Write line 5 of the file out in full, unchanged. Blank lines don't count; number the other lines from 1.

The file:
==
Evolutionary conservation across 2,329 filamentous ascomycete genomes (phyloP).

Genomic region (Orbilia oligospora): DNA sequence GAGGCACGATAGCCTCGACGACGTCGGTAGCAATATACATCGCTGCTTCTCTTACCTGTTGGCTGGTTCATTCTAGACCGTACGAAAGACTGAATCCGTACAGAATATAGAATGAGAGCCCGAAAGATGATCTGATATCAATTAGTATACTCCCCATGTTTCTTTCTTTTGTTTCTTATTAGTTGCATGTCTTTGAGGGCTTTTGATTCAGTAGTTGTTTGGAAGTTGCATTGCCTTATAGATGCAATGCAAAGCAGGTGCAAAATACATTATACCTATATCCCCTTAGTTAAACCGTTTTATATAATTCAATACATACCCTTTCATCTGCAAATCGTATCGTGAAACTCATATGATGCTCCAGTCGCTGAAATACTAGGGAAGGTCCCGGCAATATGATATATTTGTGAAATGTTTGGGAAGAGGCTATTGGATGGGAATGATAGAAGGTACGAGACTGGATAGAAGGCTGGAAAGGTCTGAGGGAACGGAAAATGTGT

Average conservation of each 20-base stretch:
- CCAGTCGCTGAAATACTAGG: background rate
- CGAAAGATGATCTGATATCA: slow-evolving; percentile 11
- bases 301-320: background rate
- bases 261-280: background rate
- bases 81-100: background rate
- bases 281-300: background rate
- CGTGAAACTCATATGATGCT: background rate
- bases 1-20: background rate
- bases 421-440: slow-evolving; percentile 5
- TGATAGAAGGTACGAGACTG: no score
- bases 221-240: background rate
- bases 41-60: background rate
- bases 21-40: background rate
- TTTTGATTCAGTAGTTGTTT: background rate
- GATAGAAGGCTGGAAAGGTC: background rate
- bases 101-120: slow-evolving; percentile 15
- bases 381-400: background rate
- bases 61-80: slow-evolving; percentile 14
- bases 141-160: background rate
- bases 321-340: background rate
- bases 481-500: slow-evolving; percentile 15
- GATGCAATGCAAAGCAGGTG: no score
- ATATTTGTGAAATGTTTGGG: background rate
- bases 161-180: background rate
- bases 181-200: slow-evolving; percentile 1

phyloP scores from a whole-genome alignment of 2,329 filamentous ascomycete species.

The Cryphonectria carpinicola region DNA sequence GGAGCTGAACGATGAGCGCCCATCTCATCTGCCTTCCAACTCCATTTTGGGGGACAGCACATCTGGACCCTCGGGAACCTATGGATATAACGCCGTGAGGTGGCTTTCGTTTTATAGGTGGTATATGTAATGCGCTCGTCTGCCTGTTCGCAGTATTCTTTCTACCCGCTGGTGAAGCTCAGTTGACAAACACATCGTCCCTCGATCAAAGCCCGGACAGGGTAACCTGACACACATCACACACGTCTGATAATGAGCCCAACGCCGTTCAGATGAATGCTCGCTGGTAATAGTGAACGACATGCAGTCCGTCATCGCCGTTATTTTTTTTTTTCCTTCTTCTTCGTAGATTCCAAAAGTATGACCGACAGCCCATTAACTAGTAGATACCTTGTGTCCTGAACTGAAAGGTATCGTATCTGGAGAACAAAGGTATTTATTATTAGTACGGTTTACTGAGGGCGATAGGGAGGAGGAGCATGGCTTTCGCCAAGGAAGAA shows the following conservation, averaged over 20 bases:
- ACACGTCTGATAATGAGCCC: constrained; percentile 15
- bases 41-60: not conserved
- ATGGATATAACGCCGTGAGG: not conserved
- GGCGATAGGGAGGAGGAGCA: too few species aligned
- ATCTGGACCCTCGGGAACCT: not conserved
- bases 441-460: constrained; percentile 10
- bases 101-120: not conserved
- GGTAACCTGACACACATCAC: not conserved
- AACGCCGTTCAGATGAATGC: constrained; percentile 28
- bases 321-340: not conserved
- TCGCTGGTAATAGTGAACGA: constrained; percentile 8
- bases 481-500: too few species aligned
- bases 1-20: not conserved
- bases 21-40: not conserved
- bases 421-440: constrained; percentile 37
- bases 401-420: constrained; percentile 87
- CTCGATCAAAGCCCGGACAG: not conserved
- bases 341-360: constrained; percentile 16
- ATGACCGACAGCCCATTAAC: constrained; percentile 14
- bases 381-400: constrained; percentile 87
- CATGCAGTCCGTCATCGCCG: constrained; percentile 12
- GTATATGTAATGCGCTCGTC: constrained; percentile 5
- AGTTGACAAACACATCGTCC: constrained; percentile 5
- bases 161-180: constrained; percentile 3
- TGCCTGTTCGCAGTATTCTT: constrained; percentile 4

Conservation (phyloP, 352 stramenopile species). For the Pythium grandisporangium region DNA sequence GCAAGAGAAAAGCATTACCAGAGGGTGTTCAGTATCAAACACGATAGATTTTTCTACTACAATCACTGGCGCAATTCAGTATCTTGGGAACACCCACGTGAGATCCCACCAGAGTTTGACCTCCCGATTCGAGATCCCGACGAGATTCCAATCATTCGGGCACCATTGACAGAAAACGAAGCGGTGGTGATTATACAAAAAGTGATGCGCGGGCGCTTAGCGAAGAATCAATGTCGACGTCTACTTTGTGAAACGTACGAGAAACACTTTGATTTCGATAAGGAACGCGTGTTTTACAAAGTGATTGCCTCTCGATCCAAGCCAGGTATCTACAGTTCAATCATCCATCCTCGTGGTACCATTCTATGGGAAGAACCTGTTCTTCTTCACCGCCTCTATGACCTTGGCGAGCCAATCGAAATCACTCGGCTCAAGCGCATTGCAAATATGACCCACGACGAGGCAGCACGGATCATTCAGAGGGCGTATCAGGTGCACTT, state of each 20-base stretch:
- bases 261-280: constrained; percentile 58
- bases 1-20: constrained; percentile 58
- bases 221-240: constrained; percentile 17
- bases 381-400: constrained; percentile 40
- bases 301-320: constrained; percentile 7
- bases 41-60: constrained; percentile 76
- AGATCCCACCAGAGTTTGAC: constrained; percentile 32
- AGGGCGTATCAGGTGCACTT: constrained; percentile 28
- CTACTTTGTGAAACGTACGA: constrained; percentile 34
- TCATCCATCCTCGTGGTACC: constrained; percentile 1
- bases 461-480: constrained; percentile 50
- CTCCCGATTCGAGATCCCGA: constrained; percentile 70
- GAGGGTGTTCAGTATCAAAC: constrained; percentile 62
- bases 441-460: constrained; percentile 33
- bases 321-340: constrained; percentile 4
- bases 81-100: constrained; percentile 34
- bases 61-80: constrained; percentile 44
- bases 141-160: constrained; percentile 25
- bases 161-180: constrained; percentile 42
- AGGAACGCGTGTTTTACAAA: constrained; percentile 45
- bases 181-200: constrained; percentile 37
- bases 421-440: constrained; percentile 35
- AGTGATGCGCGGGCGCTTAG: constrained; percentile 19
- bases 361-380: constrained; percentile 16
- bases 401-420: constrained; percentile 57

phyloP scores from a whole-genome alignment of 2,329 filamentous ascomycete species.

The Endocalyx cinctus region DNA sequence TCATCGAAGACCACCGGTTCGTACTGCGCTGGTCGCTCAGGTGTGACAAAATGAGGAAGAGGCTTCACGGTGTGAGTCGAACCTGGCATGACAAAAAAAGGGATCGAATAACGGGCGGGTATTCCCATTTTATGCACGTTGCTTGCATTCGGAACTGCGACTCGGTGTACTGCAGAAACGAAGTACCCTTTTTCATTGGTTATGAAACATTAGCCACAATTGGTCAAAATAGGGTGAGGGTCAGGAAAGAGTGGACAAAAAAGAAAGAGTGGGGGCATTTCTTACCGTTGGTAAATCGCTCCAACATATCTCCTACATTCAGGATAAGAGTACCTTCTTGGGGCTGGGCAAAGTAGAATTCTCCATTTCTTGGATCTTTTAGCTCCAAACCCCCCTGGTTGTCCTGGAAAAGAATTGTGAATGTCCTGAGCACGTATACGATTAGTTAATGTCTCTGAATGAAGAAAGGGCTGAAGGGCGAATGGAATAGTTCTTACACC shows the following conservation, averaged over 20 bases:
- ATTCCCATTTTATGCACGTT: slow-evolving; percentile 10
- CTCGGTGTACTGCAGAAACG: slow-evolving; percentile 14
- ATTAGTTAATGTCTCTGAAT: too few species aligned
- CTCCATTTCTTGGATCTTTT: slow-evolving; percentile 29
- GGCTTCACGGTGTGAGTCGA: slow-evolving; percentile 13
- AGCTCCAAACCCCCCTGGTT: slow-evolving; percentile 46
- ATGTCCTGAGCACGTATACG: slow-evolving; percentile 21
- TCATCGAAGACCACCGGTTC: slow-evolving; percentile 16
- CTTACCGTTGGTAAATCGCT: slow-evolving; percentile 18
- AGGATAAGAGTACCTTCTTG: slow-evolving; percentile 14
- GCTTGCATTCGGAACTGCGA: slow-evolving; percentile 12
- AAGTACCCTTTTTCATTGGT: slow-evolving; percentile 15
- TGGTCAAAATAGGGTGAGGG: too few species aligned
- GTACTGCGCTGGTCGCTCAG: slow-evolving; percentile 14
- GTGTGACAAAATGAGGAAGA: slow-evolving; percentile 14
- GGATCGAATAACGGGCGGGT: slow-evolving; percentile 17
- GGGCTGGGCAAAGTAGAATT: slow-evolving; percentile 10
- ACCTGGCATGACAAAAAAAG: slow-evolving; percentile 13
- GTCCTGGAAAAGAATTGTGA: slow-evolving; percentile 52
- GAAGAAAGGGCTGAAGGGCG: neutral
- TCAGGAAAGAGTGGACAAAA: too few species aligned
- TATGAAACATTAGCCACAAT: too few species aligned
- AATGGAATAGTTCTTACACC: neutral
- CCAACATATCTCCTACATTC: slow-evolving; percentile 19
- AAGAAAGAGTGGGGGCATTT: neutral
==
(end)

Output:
- CGAAAGATGATCTGATATCA: slow-evolving; percentile 11